The Triad is still fairly affordable along the lines of what you mentioned (155k and up)...the schools are a bit spotty there and some of the cities have some crime issues, especially for their size. So you just have to find the right neighborhood. But it's further from the coast.

Charlotte is a typical big city with some crime, some lovely areas, and price points all over the place. So again, it would depend on the neighborhood.

RTP has a fabulous economy but the houses there are not as cheap as they once were. If you are looking in the 100k-200k range you will have a limited selection. We are in the 200k-300k area and I'm having a hard time finding non-HOA 3 bedrooms close to a city center....but if you like the "new built" suburbs, there are lots of options in the price range. The schools are pretty good all over the place - except for a few areas of Durham or Raleigh. The Carrboro-Chapel Hill schools are "excellent" but are VERY academically intense.

Other areas you could consider (which I haven't done too much research on but did look at initially) are Wilmington (which is ON the coast) or Greeneville (closer to the coast and has a supposedly thriving art community).

We've also looked into a few small towns between RTP and the Triad - hillsborough, burlington and Mebane. Schools are spotty (depends on neighborhood), COL is lower, and they are all within striking distance of bigger areas....I'm very interested in Hillsborough right now...but I haven't been there yet.

ETA: Also there's a cool little town called Wake Forest in the RTP area that is more affordable and has a historic little downtown and a farmer's market - it's really cool-looking but not as easy to commute to all the "jobs" on the west-side of the area thus it's lower COL


I strongly recommend the website www.city-data.com - their forums on there have ALL kinds of info about towns all over the country...the posters tend to be a conservative lot so take their opinions with a grain of salt if you are a more liberal persuasion (that's why I prefer the OPINIONS of the MDCers! but city data is good for facts)- but I've found great info on jobs, housing, and schools on there.

hth
good luck
peace,
robyn

ETA: we are moving from california so we see NC as very affordable - but if you're coming from a lower COL area it's getting harder and harder to find those same "cheap" places that were there 10 years ago - have you thought about TN? I'm from there and it's still CHEAP there - especially east TN. Of course it's not on the coast LOL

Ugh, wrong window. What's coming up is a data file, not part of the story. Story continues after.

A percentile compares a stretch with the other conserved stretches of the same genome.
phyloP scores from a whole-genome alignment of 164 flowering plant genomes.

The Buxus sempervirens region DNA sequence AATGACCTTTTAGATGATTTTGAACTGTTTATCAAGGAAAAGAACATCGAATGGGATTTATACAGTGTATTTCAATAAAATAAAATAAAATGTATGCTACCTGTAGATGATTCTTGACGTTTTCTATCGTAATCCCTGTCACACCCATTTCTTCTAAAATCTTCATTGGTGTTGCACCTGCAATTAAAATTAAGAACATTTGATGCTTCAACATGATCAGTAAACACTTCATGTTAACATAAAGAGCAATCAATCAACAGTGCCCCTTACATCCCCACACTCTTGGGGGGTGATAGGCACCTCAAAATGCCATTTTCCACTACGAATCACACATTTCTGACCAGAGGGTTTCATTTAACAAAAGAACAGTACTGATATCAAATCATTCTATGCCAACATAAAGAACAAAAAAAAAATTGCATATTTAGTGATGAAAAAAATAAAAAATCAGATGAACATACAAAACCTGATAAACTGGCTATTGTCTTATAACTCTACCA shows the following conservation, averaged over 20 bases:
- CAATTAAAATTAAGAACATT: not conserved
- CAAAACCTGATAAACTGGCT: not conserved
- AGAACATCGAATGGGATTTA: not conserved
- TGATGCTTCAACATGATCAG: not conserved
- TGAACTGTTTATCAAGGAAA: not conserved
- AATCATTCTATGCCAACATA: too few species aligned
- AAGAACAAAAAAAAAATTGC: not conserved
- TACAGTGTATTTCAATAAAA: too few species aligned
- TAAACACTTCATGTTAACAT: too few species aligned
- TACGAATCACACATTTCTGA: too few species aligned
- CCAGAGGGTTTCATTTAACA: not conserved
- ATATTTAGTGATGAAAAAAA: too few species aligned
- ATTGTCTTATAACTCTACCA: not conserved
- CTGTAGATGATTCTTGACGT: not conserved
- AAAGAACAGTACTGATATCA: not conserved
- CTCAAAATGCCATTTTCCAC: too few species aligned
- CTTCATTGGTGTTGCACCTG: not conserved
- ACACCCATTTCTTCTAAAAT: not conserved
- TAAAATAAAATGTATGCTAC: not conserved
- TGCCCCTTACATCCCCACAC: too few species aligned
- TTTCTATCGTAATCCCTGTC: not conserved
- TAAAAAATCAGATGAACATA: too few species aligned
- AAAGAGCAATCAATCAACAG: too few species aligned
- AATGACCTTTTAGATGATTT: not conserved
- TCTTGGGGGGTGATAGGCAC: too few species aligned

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#5 of 6 Old 12-13-2008, 03:04 PM
 
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Yes, I was curious after this thread and did some googling around. It looks like Raleigh is about dead average as far as Cost Of Living indices go. Raleigh gets a 104 and Durham gets a 93.9 where 100 is average. If you want easy access to the beach for a weekend, Raleigh or Durham is fine (Wilmington is about 2 - 2.5 hrs away), but it's tight for a day trip, especially with kids. Personally I would not attempt that, but ymmv. That site above has Indianapolis at 89.6 which is actually the lowest of the metro areas listed on that short chart. I would imagine other places in IN are lower.

(BTW, Greenville is actually fairly far from the beach—2ish hrs— although not as far from the neck of the Pamlico sound. Not the same as the ocean, though.)

As far as food prices, I shop at the local co-op, and we don't drink much milk so I'm not much help there. You can check it out at http://www.lowesfoodstogo.com/, though. Lowes Foods is a big mainstream grocery store and they have an order-online feature. I would guess that their prices are fairly comparable to other stores in the area. Looks like the store brand is $3.69 a gallon right now. $5 for organic.

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#6 of 6 Old 12-14-2008, 12:43 AM
 
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Beenma, can I just say that I hope we end up moving to NC so i get to meet you sometime! You really made me rethink the biodiesel thing before and you've been soooo nice and helpful on these tribe boards!!!!

Okay back to the thread....
peace,
robyn